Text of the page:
Allan Kawala '13

"Gettysburg prepares agents of change, care givers, visionaries, strategists, and global citizens.”

- Allan Kawala '13

When Allan Kawala '13 began his first year at Gettysburg College in 2009, he was prepared for the change. "I've always told myself it doesn't matter where I find myself. What matters at the end of the day is the attitude, the approach," he says. Kawala first heard about Gettysburg through the United States Student Achievers Program (USAP), a program offered by the U.S. Embassy in Malawi that introduces students to the American educational system and assists with the application and orientation processes. USAP identified Gettysburg College as an institution with excellent financial aid opportunities for international students. Kawala, who was familiar with the Gettysburg Address, felt an instant connection with the College and applied Early Decision.

One might say that the title of Allan Kawala’s First-Year Seminar— “Learning Is not a Spectator Sport”—set the tone for his Gettysburg experience. By his second year on campus, the sociology major had already conducted nationwide research into living options for adults with Down Syndrome, worked as a leadership mentor in the Garthwait Leadership Center, and researched women in leadership at the Eisenhower Institute. “With the Down Syndrome research, I had the opportunity to bring classroom experience to a realworld issue,” says Kawala. With passionate interests in education, the environment, and health issues, he envisions a future in public policy research. “Gettysburg prepares agents of change, care givers, visionaries, strategists, and global citizens,” he says. “I believe the world is at a point where it desperately needs such people.”

Kawala hopes to one day apply his work within sociology to the struggle for peace among different cultures in Malawi. Through participating in Toastmasters, a club designed to help members improve their leadership and public speaking skills, and eRace, a group that meets weekly to engage in racial justice dialogue, Kawala gained the confidence and skills necessary to make his dream a reality. Kawala submitted a proposal for the Davis Projects for Peace grant through the Center for Public Service at Gettysburg College, and his project was approved for the summer of 2012. As part of his Project for Peace, Kawala organized a group of nearly 20 people in Malawi to discuss the importance of embracing differences and striving toward peace. Although the group was small, they sought to deliver their message to a wider audience by composing a song that would promote peace and collaboration.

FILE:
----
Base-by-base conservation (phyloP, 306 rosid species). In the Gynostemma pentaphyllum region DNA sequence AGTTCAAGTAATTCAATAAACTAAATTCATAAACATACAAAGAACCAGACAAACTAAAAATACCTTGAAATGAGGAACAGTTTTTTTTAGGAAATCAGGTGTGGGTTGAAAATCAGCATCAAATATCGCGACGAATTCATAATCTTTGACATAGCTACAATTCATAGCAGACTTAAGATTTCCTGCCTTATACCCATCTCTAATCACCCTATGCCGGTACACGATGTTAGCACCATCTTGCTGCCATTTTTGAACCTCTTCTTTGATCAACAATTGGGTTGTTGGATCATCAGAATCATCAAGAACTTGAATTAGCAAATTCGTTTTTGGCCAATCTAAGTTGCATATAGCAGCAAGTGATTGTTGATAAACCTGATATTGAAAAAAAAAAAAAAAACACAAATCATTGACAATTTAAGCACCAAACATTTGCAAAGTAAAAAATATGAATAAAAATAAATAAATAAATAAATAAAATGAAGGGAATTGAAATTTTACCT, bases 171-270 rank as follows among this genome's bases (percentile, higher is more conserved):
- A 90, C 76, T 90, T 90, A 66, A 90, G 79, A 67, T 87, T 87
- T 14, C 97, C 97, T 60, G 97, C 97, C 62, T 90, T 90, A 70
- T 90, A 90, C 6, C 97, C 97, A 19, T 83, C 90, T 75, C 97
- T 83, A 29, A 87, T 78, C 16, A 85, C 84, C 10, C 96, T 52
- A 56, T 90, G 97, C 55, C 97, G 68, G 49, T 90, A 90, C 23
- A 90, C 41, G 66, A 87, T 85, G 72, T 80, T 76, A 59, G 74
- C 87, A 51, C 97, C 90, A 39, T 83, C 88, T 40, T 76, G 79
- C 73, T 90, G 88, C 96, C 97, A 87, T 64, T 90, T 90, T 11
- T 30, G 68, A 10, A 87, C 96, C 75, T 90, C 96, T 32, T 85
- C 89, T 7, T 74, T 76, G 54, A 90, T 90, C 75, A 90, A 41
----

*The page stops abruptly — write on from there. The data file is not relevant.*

As the ripples of his Project for Peace continue to expand, Kawala has been making waves at Gettysburg as well. Since his sophomore year, he has served as a leadership mentor for the Garthwait Leadership Center (GLC). In this position, he became closely involved with the Leadership Institute, a semester-long, seminar-style leadership experience offered to students. The program explores leadership through social justice issues and culminates at the end of the spring semester with a week-long immersion project at an off campus location.

Last year, Kawala took a group of 12 students from the Leadership Institute (pictured below) to Abilene, Kansas, and Little Rock, Arkansas, where they toured the Eisenhower Library and Museum, participated in the Five Star Leadership Program, and followed in the footsteps of the Little Rock Nine at Little Rock Central High School.